7. The exams are administered in a Prometric test center. Nothing is permitted in the exam room. A locker is assigned and everything you have must be placed in the locker. Prior to entering the test room, they use a wand to check for any items just like the airport TSA but just a bit worse. Rolling up your shirt sleeves, pulling up pant legs and if you wear glasses, you must take them off and turn them over and over to allow them to inspect for cameras. The test center admin will give you scratch paper, a $1.00 Dollar General calculator and a pencil. Results are given immediately, either pass or fail. All tests passing scores for all tests range between 105-130. Areas of proficiency are given if you pass and that's it. No idea of what you missed nor what your score is just "passed" which is really all you care about. If you fail, then you are given a score and again, areas you need to work on. Being 100% honest, the test(s) that I have taken have not seemed to be too bad. 24+ plus years prep experience helps. Corps are going to be the tough area for me.
  8. Catherine, I am studying for the EA using Gleim. Yes, it is down to three parts but, Part 2 the business, estates, trusts; etc is the big one that I believe is two of the previous areas combined. I've passed Part 1 and 3 and plan on passing Part 2 before Jan 15th. I know all about the triple negatives. Canidates may seem to have it easier but I don't think so. What bothers me is the folks who are passing the tests and have never prepared a tax return. Wish me luck on the last exam.
  9. Both the excess contribution and the earnings as a result of the excess contribution must be withdrawn to avoid the penalties. Here is an article that will explain things very clear. Hope this helps. Roth IRA Excess Contribution | The Motley Fool
  10. I agree with cbslee to use a common sense approach. it is difficult to tell who uses the most electricity; etc. Personally, I would average the cost between the cabins and subtract out 1/10 of the expenses. Absolutely keep a separate spreadsheet for depreciation of each cabin and it's contents. This will enable you to properly capitalize any improvement costs. With that said, was the purchase all inclusive or were each cabin have it's own acquisition cost? Again, if all were the same or relatively similar size, cost averaging and subtracting out the 1/10 might be the way to go.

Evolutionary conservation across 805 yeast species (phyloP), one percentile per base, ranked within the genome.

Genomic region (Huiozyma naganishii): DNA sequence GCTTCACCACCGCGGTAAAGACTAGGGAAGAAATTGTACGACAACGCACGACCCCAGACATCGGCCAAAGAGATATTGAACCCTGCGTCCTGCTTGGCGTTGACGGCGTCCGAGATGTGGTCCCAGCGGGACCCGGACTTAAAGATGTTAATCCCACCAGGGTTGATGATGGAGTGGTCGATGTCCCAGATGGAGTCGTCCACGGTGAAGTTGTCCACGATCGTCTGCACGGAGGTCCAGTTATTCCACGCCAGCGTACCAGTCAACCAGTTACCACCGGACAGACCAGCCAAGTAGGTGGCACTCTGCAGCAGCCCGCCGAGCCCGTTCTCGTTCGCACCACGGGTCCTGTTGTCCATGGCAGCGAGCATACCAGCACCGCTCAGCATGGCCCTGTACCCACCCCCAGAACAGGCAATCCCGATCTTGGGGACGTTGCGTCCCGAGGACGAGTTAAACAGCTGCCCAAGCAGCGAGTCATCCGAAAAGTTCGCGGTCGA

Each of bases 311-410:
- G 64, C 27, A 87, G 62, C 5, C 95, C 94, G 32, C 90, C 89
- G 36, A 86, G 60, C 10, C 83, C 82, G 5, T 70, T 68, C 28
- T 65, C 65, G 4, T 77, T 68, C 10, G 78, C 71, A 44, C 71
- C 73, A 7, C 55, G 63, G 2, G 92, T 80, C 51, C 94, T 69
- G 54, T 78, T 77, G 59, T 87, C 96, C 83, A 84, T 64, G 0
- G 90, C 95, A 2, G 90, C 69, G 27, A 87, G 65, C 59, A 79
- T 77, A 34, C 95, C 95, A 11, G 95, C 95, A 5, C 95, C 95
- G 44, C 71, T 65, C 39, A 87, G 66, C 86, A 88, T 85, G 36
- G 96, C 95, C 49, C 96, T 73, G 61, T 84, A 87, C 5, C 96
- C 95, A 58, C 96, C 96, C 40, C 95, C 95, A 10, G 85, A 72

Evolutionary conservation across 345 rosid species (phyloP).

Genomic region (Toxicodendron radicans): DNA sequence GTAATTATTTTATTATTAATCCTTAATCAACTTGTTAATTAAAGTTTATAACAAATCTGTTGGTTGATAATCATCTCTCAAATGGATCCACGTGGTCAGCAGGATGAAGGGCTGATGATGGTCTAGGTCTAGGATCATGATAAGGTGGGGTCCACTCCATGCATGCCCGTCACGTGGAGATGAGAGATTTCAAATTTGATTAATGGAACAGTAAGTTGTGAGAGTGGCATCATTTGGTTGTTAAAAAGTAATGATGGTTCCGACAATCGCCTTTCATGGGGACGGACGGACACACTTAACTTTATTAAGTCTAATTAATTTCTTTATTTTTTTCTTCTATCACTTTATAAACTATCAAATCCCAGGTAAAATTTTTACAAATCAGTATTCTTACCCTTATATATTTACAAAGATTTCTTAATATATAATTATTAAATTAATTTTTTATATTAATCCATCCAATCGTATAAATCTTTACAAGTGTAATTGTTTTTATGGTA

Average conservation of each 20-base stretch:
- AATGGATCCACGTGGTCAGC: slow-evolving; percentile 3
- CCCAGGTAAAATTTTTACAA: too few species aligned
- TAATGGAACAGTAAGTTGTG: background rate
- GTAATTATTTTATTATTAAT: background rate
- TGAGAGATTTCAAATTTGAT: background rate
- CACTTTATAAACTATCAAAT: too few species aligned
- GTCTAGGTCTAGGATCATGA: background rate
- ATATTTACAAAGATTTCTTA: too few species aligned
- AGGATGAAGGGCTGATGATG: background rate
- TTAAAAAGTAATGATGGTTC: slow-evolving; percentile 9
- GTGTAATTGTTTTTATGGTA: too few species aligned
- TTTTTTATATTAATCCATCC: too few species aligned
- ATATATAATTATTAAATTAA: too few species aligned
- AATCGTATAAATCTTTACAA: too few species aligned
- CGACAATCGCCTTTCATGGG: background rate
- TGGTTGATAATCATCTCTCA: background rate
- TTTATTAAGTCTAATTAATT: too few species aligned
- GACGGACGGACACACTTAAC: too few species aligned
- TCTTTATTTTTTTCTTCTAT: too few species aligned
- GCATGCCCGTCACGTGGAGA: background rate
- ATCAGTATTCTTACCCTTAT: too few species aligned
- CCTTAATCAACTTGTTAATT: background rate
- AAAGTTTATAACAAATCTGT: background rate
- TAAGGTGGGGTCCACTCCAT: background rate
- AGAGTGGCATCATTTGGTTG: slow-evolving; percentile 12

11. Looking at different ways for taxpayers and myself to sign any and all tax forms that are "legal signatures". What legally takes the place of a "wet signature". I'm curious about such items as disclosure consent forms, 2848, 8821 and of course form 8879. We are required by law to provide the client with a "signed" copy of the return. Prior to all of the technology, I used to sign the forms in the presence of the client. How are you doing this? I can use the rubber stamp feature in Drake to do so which is a replica of my "real" signature. Personally, I don't like computer generated signatures. Is docusign the way to go? I recently sold my home and purchased a new home. Only certain documents requiring notarization were wet signed. During the process how was it known that I actually signed the forms and that it wasn't someone else? I know most electronic signature software requires some form of identification or goes through an identify verification but still wondering. Another issue, my elderly clients who have difficulty with technology. I know we could tell the client to print, sign, scan and return it but not everyone has those capabilities. I'm wondering about all of this cause I moved my home and office to another state and am attempting to meet with my established clients remotely. Looing for opinions.